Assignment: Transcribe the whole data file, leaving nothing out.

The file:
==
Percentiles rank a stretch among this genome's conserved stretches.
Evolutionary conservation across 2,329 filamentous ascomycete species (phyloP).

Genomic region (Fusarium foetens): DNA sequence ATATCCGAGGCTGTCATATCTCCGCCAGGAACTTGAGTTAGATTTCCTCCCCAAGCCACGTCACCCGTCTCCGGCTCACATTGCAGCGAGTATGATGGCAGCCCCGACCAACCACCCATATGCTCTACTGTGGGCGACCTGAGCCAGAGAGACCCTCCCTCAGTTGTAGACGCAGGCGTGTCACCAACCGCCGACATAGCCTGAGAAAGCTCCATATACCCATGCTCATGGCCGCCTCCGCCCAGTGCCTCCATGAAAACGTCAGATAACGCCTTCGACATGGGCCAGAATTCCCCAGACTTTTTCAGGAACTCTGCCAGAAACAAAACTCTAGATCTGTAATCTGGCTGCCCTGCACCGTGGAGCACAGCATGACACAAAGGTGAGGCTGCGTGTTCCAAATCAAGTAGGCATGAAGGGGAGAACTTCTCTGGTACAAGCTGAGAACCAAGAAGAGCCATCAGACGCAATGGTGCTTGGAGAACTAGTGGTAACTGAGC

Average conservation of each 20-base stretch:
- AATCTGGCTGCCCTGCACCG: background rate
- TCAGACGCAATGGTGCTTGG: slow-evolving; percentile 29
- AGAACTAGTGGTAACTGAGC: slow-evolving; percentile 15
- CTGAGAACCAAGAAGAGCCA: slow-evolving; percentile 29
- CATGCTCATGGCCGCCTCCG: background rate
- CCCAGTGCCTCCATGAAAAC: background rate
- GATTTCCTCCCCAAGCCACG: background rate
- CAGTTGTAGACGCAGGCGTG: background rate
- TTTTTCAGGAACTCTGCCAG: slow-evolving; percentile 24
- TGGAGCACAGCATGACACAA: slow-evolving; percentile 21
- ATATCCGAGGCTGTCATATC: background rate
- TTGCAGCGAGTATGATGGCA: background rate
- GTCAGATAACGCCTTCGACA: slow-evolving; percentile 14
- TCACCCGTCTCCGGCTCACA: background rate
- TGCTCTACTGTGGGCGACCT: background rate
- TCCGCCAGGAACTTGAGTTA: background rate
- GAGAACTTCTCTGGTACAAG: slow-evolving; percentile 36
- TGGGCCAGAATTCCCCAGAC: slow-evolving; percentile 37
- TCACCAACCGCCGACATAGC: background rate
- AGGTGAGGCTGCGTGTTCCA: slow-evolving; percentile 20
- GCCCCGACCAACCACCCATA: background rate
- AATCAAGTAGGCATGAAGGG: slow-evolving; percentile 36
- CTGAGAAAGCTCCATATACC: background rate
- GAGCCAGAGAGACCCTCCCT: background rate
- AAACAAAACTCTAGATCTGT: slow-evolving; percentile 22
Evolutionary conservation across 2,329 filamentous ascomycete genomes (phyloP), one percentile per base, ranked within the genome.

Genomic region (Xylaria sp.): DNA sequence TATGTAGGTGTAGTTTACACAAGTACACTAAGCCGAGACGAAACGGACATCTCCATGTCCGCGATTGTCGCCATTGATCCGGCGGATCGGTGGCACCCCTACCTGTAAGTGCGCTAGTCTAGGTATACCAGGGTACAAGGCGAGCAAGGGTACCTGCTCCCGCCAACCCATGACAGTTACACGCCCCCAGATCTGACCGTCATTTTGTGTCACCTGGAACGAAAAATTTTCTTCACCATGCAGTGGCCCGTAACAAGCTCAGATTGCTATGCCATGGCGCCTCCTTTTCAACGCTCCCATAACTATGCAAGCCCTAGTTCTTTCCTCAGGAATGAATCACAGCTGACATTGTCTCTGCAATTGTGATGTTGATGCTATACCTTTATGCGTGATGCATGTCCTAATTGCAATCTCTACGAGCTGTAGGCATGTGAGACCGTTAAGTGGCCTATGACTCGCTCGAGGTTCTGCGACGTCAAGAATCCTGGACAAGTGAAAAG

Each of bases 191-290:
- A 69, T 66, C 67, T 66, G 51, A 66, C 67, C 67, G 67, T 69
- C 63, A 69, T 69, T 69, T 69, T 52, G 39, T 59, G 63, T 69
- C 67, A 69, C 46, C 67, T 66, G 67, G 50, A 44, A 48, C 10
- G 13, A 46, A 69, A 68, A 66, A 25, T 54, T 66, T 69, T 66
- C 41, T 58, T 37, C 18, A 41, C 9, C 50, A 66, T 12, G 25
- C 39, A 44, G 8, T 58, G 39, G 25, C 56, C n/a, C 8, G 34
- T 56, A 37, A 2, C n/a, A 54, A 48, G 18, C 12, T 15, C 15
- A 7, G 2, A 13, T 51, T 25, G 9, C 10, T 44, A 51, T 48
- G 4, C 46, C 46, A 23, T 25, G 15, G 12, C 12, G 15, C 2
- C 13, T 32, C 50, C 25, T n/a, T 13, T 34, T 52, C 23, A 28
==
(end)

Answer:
Percentiles rank a stretch among this genome's conserved stretches.
Evolutionary conservation across 2,329 filamentous ascomycete species (phyloP).

Genomic region (Fusarium foetens): DNA sequence ATATCCGAGGCTGTCATATCTCCGCCAGGAACTTGAGTTAGATTTCCTCCCCAAGCCACGTCACCCGTCTCCGGCTCACATTGCAGCGAGTATGATGGCAGCCCCGACCAACCACCCATATGCTCTACTGTGGGCGACCTGAGCCAGAGAGACCCTCCCTCAGTTGTAGACGCAGGCGTGTCACCAACCGCCGACATAGCCTGAGAAAGCTCCATATACCCATGCTCATGGCCGCCTCCGCCCAGTGCCTCCATGAAAACGTCAGATAACGCCTTCGACATGGGCCAGAATTCCCCAGACTTTTTCAGGAACTCTGCCAGAAACAAAACTCTAGATCTGTAATCTGGCTGCCCTGCACCGTGGAGCACAGCATGACACAAAGGTGAGGCTGCGTGTTCCAAATCAAGTAGGCATGAAGGGGAGAACTTCTCTGGTACAAGCTGAGAACCAAGAAGAGCCATCAGACGCAATGGTGCTTGGAGAACTAGTGGTAACTGAGC

Average conservation of each 20-base stretch:
- AATCTGGCTGCCCTGCACCG: background rate
- TCAGACGCAATGGTGCTTGG: slow-evolving; percentile 29
- AGAACTAGTGGTAACTGAGC: slow-evolving; percentile 15
- CTGAGAACCAAGAAGAGCCA: slow-evolving; percentile 29
- CATGCTCATGGCCGCCTCCG: background rate
- CCCAGTGCCTCCATGAAAAC: background rate
- GATTTCCTCCCCAAGCCACG: background rate
- CAGTTGTAGACGCAGGCGTG: background rate
- TTTTTCAGGAACTCTGCCAG: slow-evolving; percentile 24
- TGGAGCACAGCATGACACAA: slow-evolving; percentile 21
- ATATCCGAGGCTGTCATATC: background rate
- TTGCAGCGAGTATGATGGCA: background rate
- GTCAGATAACGCCTTCGACA: slow-evolving; percentile 14
- TCACCCGTCTCCGGCTCACA: background rate
- TGCTCTACTGTGGGCGACCT: background rate
- TCCGCCAGGAACTTGAGTTA: background rate
- GAGAACTTCTCTGGTACAAG: slow-evolving; percentile 36
- TGGGCCAGAATTCCCCAGAC: slow-evolving; percentile 37
- TCACCAACCGCCGACATAGC: background rate
- AGGTGAGGCTGCGTGTTCCA: slow-evolving; percentile 20
- GCCCCGACCAACCACCCATA: background rate
- AATCAAGTAGGCATGAAGGG: slow-evolving; percentile 36
- CTGAGAAAGCTCCATATACC: background rate
- GAGCCAGAGAGACCCTCCCT: background rate
- AAACAAAACTCTAGATCTGT: slow-evolving; percentile 22
Evolutionary conservation across 2,329 filamentous ascomycete genomes (phyloP), one percentile per base, ranked within the genome.

Genomic region (Xylaria sp.): DNA sequence TATGTAGGTGTAGTTTACACAAGTACACTAAGCCGAGACGAAACGGACATCTCCATGTCCGCGATTGTCGCCATTGATCCGGCGGATCGGTGGCACCCCTACCTGTAAGTGCGCTAGTCTAGGTATACCAGGGTACAAGGCGAGCAAGGGTACCTGCTCCCGCCAACCCATGACAGTTACACGCCCCCAGATCTGACCGTCATTTTGTGTCACCTGGAACGAAAAATTTTCTTCACCATGCAGTGGCCCGTAACAAGCTCAGATTGCTATGCCATGGCGCCTCCTTTTCAACGCTCCCATAACTATGCAAGCCCTAGTTCTTTCCTCAGGAATGAATCACAGCTGACATTGTCTCTGCAATTGTGATGTTGATGCTATACCTTTATGCGTGATGCATGTCCTAATTGCAATCTCTACGAGCTGTAGGCATGTGAGACCGTTAAGTGGCCTATGACTCGCTCGAGGTTCTGCGACGTCAAGAATCCTGGACAAGTGAAAAG

Each of bases 191-290:
- A 69, T 66, C 67, T 66, G 51, A 66, C 67, C 67, G 67, T 69
- C 63, A 69, T 69, T 69, T 69, T 52, G 39, T 59, G 63, T 69
- C 67, A 69, C 46, C 67, T 66, G 67, G 50, A 44, A 48, C 10
- G 13, A 46, A 69, A 68, A 66, A 25, T 54, T 66, T 69, T 66
- C 41, T 58, T 37, C 18, A 41, C 9, C 50, A 66, T 12, G 25
- C 39, A 44, G 8, T 58, G 39, G 25, C 56, C n/a, C 8, G 34
- T 56, A 37, A 2, C n/a, A 54, A 48, G 18, C 12, T 15, C 15
- A 7, G 2, A 13, T 51, T 25, G 9, C 10, T 44, A 51, T 48
- G 4, C 46, C 46, A 23, T 25, G 15, G 12, C 12, G 15, C 2
- C 13, T 32, C 50, C 25, T n/a, T 13, T 34, T 52, C 23, A 28